As his crews get ready for today’s start to the six-week spring sweep program, Andrew Grant is up front about a new challenge they face this time around.
Because sending sweepers into neighbourhoods at a time when more Edmontonians than usual are at home means more vehicles than typical will be parked during the day on residential roads.
“Due to the large number of people isolating themselves at home, we anticipate that there will be more cars on the road than previous years,” says Grant, the City of Edmonton’s General Supervisor, Infrastructure Field Operations.
Want to make life a bit easier for a frontline worker? Please move your vehicle for the week that your neighbourhood is slated for sweeping.
Towing (no tickets) to give crews space
Moving vehicles ahead of time will decrease the number of cars that have to be towed to give crews the room to do their work. Tickets will not be issued. Whenever possible, vehicles will be taken around the block, not to impound lots.
Neighbourhoods with too many vehicles will get return visits.
“In some areas, where vehicle density is too high, to improve the cleaning, crews may skip that area and return on a notification basis throughout the summer,” says Grant.
“We’ll reasonably come back as many times as required to complete the street,” he says. “We strongly encourage that people do remove their vehicles during the week that is set out by the website.”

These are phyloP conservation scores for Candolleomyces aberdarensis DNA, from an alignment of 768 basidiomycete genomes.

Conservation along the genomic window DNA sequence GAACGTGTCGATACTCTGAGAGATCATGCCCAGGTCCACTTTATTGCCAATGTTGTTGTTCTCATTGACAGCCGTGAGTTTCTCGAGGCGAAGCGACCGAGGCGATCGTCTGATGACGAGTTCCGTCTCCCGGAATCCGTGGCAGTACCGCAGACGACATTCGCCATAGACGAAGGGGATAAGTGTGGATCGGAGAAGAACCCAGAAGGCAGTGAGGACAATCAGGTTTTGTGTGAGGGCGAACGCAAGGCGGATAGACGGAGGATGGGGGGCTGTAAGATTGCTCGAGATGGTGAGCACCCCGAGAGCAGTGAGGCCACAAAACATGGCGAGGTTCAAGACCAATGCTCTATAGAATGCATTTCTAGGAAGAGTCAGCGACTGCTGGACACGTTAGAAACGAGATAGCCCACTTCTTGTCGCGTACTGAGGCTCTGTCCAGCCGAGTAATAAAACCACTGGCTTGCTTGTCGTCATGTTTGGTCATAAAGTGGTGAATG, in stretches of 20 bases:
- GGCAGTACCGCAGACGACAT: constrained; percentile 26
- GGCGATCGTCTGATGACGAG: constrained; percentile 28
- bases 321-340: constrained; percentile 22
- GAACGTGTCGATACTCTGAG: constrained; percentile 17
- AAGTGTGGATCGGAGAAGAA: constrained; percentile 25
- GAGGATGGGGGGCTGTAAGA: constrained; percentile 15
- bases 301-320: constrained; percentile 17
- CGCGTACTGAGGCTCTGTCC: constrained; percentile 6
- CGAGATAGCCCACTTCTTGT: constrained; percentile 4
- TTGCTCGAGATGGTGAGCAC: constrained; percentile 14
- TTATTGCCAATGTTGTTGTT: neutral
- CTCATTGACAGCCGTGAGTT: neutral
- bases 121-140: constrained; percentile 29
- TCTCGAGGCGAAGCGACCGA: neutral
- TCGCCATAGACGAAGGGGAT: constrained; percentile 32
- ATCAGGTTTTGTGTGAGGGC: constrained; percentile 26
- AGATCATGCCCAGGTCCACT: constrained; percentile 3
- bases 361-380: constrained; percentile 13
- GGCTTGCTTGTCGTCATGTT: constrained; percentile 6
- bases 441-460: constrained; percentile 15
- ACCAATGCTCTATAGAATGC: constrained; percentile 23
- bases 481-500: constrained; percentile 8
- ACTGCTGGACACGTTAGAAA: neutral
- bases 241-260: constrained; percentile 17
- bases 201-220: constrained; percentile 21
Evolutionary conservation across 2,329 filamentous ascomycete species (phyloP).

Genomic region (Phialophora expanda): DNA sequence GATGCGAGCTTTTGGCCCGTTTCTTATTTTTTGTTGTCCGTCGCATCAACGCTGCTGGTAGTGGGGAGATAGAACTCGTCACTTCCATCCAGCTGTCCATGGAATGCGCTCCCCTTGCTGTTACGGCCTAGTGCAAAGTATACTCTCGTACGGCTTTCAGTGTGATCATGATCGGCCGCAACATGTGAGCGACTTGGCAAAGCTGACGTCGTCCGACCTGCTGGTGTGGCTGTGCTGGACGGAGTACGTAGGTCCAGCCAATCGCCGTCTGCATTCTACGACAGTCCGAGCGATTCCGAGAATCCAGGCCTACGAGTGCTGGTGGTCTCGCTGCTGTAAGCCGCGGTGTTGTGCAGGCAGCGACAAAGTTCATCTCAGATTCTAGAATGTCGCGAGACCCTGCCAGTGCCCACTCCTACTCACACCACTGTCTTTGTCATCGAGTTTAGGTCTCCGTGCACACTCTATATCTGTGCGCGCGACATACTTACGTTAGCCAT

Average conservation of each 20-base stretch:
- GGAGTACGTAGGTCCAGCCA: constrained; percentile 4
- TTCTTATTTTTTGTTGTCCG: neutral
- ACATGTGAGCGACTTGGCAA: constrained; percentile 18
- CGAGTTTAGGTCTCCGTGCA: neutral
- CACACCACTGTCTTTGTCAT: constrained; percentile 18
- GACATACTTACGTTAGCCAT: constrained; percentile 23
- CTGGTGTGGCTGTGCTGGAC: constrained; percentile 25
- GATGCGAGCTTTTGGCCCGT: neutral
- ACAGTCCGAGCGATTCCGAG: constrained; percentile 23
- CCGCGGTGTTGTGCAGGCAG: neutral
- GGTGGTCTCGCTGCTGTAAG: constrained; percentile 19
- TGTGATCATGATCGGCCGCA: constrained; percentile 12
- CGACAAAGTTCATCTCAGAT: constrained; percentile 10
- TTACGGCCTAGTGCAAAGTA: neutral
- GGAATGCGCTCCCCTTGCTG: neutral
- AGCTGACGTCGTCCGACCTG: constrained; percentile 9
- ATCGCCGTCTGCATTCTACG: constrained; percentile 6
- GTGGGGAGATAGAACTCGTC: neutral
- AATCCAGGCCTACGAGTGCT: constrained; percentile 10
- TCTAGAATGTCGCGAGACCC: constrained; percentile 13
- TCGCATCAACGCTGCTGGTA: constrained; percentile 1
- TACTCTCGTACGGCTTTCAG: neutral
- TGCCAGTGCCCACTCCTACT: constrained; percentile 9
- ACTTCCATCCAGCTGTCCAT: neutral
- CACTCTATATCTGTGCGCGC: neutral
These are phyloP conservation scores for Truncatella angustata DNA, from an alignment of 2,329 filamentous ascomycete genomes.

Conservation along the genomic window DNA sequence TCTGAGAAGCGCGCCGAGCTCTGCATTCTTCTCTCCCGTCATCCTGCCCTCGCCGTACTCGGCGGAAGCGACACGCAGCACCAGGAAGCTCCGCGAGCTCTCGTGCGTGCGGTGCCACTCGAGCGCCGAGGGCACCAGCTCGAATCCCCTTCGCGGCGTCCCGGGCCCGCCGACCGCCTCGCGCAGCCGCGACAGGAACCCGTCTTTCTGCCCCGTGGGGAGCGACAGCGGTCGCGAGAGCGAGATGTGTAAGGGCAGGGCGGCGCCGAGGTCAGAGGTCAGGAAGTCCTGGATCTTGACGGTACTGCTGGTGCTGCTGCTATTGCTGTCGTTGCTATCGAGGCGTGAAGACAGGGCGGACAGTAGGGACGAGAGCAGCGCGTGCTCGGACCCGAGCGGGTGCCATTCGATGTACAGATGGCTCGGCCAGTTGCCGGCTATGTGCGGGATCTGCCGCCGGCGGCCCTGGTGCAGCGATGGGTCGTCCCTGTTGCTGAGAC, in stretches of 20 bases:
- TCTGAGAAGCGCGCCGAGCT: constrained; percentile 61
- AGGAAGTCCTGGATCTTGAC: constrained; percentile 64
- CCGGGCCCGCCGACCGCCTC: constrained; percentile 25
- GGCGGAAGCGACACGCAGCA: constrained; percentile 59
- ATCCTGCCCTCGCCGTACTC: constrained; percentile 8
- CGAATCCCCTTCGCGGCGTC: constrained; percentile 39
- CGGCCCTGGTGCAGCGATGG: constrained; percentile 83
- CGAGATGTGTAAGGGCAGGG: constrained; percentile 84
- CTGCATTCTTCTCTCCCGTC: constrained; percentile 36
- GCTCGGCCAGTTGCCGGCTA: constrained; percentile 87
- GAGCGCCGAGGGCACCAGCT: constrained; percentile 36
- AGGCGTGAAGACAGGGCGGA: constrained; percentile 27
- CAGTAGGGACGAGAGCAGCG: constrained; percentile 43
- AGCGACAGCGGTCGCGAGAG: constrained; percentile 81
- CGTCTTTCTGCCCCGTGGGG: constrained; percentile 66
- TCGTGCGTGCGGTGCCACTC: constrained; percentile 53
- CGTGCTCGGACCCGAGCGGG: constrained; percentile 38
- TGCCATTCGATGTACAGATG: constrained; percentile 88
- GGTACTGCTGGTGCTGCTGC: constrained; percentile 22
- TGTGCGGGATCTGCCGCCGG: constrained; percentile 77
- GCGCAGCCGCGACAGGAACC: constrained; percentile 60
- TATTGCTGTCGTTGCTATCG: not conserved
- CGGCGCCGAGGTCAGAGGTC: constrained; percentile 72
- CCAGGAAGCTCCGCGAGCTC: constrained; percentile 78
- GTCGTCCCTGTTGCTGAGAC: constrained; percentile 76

The spring sweep map outlines by week the schedule for crews to show up in neighbourhoods. But it’s not written in stone. The schedule will change depending on how much ground crews can cover every day.
Signs will go up in neighbourhoods with advance notice of the sweepers’ arrival.
The cleanup goes 24 hours a day. Residential roads are swept during the day, arterial roads at night. You can expect to see peace officers, flashing lights and blocked lanes on high-volume and high-speed roads.
Grant said “the City’s top priority remains the health and safety of City of Edmonton staff and all Edmontonians.”
Crews are taking steps to protect their own safety: following physical distancing, sanitizing surfaces in the vehicles (door handles, latches, steering wheel, radio buttons), washing hands frequently and staying home when feeling sick.
You will notice that crews are wearing respirator masks. The masks are standard equipment, and protect crews from airborne particulate (silica quartz) created by spring sweeping.
Looking better ?
At this time of the year, the city is never looking quite its best. The snow retreats to reveal the debris that has collected over the winter. This year’s spring sweep is happening at the exact right time.
“We look forward to starting these operations to ensure all of our roads are safe and clean for all Edmontonians to use,” says Grant.